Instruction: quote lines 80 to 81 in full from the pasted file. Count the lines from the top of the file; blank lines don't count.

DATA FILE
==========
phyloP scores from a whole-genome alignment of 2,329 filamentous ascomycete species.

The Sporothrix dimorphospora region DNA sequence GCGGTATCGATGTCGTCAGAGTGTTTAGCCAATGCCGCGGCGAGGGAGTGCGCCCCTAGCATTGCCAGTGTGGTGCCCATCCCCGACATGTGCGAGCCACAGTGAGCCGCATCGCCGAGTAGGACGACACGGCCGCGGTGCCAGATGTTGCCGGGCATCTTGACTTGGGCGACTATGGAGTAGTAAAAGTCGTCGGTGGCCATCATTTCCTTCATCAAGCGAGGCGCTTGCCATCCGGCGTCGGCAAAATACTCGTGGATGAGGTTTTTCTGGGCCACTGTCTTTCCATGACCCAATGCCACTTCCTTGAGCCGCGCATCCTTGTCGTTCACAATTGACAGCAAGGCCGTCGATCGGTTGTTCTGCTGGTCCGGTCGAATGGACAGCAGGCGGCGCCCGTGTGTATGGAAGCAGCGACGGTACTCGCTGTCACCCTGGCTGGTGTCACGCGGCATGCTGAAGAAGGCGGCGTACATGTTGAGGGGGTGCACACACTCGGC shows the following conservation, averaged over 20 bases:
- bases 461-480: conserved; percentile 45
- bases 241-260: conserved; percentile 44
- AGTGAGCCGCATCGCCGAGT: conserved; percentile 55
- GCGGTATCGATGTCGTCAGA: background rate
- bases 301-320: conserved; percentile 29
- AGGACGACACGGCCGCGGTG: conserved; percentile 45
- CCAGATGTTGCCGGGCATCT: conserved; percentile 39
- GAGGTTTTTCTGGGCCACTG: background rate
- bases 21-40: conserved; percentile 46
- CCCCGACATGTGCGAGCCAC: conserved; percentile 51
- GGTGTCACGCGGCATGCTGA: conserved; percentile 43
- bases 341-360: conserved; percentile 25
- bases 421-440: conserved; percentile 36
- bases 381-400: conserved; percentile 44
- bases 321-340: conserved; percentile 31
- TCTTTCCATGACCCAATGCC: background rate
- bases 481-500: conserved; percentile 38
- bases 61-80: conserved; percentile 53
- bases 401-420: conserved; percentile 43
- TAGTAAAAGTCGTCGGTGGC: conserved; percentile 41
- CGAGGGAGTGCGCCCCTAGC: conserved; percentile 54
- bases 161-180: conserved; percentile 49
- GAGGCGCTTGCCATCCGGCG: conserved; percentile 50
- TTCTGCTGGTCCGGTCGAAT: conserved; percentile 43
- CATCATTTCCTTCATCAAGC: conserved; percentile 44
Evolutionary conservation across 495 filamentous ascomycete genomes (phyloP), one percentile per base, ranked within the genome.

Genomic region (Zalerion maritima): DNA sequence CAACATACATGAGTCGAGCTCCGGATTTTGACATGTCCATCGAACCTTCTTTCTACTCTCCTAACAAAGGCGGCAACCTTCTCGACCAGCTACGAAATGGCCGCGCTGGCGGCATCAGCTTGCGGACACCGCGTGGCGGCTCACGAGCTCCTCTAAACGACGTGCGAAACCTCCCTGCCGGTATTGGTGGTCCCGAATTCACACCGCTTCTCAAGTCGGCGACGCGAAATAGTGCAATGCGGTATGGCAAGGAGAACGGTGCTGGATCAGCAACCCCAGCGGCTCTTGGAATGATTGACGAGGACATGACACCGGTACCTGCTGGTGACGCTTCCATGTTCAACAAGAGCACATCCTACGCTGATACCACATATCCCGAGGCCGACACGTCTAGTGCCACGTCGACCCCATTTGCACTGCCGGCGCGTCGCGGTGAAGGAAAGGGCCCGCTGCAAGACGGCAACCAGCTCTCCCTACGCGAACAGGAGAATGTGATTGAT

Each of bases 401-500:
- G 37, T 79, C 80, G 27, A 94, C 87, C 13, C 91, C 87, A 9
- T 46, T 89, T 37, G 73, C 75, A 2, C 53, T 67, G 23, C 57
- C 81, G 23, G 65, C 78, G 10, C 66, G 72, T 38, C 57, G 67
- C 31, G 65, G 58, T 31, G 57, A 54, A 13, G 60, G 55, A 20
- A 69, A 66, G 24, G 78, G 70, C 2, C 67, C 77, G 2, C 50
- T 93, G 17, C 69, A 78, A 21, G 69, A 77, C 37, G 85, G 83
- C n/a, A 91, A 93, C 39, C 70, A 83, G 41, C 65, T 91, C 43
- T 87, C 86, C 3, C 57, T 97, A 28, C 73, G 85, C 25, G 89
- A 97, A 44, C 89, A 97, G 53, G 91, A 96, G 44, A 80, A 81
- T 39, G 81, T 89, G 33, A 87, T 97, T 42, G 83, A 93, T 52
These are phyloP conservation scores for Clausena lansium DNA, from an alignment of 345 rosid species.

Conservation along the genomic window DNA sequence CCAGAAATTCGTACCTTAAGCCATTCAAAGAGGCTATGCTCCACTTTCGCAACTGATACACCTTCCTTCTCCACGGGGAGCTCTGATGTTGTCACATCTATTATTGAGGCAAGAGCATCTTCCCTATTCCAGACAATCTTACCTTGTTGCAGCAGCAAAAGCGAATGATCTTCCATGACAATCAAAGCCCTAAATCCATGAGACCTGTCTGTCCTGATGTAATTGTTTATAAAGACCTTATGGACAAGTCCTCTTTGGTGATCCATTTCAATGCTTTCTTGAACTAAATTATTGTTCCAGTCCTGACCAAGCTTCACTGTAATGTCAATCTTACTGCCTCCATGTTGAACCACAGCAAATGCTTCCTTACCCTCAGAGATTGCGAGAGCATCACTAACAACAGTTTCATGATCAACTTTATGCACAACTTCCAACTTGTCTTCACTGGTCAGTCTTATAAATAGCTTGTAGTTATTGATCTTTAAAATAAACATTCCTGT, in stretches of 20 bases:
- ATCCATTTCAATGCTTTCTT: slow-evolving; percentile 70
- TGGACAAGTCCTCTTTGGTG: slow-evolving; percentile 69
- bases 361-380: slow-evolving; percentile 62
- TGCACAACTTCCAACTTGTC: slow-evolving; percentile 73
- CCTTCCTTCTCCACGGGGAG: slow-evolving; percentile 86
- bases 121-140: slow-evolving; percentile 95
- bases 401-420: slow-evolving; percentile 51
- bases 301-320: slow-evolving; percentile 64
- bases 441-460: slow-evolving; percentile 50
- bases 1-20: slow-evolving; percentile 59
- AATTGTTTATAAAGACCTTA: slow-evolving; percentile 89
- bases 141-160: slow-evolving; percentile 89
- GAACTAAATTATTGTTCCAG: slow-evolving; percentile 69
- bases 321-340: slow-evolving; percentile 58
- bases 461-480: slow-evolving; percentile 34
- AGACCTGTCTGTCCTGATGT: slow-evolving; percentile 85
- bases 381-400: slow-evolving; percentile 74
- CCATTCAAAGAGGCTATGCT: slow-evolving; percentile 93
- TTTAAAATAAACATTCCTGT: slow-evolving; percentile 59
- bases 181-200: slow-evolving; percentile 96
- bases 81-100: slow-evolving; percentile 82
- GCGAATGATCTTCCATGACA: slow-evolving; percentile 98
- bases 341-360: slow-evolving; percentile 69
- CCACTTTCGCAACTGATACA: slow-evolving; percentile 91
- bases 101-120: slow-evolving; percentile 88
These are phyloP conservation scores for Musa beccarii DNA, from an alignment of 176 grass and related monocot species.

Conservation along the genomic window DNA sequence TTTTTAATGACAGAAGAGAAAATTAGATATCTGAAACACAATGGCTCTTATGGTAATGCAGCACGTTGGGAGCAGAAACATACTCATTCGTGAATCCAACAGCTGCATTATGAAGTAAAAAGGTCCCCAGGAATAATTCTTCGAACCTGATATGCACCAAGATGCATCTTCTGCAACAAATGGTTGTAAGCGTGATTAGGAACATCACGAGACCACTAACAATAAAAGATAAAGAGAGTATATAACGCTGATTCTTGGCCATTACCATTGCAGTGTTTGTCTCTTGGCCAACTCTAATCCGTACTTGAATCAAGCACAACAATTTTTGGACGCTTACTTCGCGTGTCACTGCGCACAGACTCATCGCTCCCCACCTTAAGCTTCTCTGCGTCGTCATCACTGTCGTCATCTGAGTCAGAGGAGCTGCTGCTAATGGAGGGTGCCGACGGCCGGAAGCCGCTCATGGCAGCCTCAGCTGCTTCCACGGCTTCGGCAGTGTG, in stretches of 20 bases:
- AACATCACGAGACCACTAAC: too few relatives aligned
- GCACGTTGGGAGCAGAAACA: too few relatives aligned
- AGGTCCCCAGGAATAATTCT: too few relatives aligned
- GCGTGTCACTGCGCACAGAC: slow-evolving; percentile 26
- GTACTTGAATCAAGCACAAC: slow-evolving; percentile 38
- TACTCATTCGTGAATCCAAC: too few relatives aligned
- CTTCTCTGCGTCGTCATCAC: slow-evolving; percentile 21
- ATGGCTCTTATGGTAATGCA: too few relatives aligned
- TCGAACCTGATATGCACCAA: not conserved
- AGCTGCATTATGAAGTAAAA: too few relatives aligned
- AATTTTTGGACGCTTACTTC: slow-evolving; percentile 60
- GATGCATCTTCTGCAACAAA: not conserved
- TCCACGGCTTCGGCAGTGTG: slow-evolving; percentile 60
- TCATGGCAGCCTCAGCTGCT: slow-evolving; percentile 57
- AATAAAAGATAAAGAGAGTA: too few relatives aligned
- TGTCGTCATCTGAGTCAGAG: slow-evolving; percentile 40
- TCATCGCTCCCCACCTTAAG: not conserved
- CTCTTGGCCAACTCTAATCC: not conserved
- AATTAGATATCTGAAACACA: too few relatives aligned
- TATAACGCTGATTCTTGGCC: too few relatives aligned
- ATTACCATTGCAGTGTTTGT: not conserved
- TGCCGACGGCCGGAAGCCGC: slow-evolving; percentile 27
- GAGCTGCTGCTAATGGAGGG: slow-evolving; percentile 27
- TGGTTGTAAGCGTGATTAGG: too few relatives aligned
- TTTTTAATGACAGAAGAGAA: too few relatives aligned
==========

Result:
- AATTTTTGGACGCTTACTTC: slow-evolving; percentile 60
- GATGCATCTTCTGCAACAAA: not conserved